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Why do you say masterpiece, and not piece of art?

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Well, people do say “a piece of art”, but “masterpiece” is usually a very special piece (or work) of art. Quoting Wikipedia,

Masterpiece (or chef d'œuvre) in modern usage refers to a creation that has been given much critical praise, especially one that is considered the greatest work of a person's career or to a work of outstanding creativity, skill or workmanship.

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The term comes from the medieval guild system, where to attain mastery, and with it the right to open your own shop, take apprentices, etc., you had to make a master-piece to show your competence in your craft. (Of course this is pretty oversimplified as far as the history goes - guilds were very complex, and varied greatly from place to place.) –  Marthaª Oct 7 '10 at 3:25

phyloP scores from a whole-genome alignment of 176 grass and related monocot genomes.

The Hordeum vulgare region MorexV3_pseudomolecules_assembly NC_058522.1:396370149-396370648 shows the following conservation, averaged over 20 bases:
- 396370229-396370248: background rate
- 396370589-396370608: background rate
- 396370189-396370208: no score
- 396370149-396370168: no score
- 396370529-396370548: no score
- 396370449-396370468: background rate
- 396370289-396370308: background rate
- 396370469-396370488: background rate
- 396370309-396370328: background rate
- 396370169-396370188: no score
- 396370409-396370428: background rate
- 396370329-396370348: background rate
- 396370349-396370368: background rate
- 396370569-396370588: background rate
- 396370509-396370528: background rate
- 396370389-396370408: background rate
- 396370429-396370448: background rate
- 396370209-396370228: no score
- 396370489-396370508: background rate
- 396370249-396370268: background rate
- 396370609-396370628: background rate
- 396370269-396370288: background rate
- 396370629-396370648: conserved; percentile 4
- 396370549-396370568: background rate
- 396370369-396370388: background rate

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Martha, you should put that in as an answer. –  TRiG Oct 15 '10 at 14:22
    
I agree with Reg. Also, I think you'd be more likely to see "work of art" rather than "piece of art". –  Concrete Gannet Apr 8 '12 at 11:33
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I think it's a question of degree. Even really bad art can be called a "piece of art", but you wouldn't call it a "work of art" unless it was of fine quality, and "masterpiece" would be reserved for the cream of the crop. –  Darrel Hoffman Dec 16 '13 at 1:59

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